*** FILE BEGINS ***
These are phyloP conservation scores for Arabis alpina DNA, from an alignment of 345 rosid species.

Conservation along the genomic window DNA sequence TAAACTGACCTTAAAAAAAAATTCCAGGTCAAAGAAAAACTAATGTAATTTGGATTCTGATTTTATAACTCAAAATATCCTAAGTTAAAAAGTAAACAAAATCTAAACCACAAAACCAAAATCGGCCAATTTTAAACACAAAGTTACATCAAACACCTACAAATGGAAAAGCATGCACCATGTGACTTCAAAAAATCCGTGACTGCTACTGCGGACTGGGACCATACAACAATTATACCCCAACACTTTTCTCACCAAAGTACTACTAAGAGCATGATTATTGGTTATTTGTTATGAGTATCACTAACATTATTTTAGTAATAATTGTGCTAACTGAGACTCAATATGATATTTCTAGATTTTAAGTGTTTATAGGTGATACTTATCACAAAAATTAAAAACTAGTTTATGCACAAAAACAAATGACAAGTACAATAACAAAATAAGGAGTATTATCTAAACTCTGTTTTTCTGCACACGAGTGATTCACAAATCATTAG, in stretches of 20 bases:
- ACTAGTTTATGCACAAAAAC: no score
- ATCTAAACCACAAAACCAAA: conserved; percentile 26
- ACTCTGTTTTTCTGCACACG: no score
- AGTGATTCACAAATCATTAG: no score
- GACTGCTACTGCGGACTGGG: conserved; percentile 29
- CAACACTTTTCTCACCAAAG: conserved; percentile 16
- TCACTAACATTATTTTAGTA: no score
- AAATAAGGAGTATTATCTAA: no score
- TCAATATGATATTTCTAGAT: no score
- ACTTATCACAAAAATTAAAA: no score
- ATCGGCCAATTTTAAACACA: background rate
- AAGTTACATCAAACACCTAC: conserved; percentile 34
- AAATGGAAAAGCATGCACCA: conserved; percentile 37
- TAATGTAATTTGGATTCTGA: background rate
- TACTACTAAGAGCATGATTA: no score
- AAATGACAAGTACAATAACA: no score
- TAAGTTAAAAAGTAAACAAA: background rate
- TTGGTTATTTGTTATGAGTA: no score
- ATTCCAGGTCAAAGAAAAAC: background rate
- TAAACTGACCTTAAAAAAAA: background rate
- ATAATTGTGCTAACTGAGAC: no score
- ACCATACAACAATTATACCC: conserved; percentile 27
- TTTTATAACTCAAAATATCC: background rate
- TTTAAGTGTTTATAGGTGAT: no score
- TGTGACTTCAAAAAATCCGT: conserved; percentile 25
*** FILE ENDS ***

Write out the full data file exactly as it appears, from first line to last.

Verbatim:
These are phyloP conservation scores for Arabis alpina DNA, from an alignment of 345 rosid species.

Conservation along the genomic window DNA sequence TAAACTGACCTTAAAAAAAAATTCCAGGTCAAAGAAAAACTAATGTAATTTGGATTCTGATTTTATAACTCAAAATATCCTAAGTTAAAAAGTAAACAAAATCTAAACCACAAAACCAAAATCGGCCAATTTTAAACACAAAGTTACATCAAACACCTACAAATGGAAAAGCATGCACCATGTGACTTCAAAAAATCCGTGACTGCTACTGCGGACTGGGACCATACAACAATTATACCCCAACACTTTTCTCACCAAAGTACTACTAAGAGCATGATTATTGGTTATTTGTTATGAGTATCACTAACATTATTTTAGTAATAATTGTGCTAACTGAGACTCAATATGATATTTCTAGATTTTAAGTGTTTATAGGTGATACTTATCACAAAAATTAAAAACTAGTTTATGCACAAAAACAAATGACAAGTACAATAACAAAATAAGGAGTATTATCTAAACTCTGTTTTTCTGCACACGAGTGATTCACAAATCATTAG, in stretches of 20 bases:
- ACTAGTTTATGCACAAAAAC: no score
- ATCTAAACCACAAAACCAAA: conserved; percentile 26
- ACTCTGTTTTTCTGCACACG: no score
- AGTGATTCACAAATCATTAG: no score
- GACTGCTACTGCGGACTGGG: conserved; percentile 29
- CAACACTTTTCTCACCAAAG: conserved; percentile 16
- TCACTAACATTATTTTAGTA: no score
- AAATAAGGAGTATTATCTAA: no score
- TCAATATGATATTTCTAGAT: no score
- ACTTATCACAAAAATTAAAA: no score
- ATCGGCCAATTTTAAACACA: background rate
- AAGTTACATCAAACACCTAC: conserved; percentile 34
- AAATGGAAAAGCATGCACCA: conserved; percentile 37
- TAATGTAATTTGGATTCTGA: background rate
- TACTACTAAGAGCATGATTA: no score
- AAATGACAAGTACAATAACA: no score
- TAAGTTAAAAAGTAAACAAA: background rate
- TTGGTTATTTGTTATGAGTA: no score
- ATTCCAGGTCAAAGAAAAAC: background rate
- TAAACTGACCTTAAAAAAAA: background rate
- ATAATTGTGCTAACTGAGAC: no score
- ACCATACAACAATTATACCC: conserved; percentile 27
- TTTTATAACTCAAAATATCC: background rate
- TTTAAGTGTTTATAGGTGAT: no score
- TGTGACTTCAAAAAATCCGT: conserved; percentile 25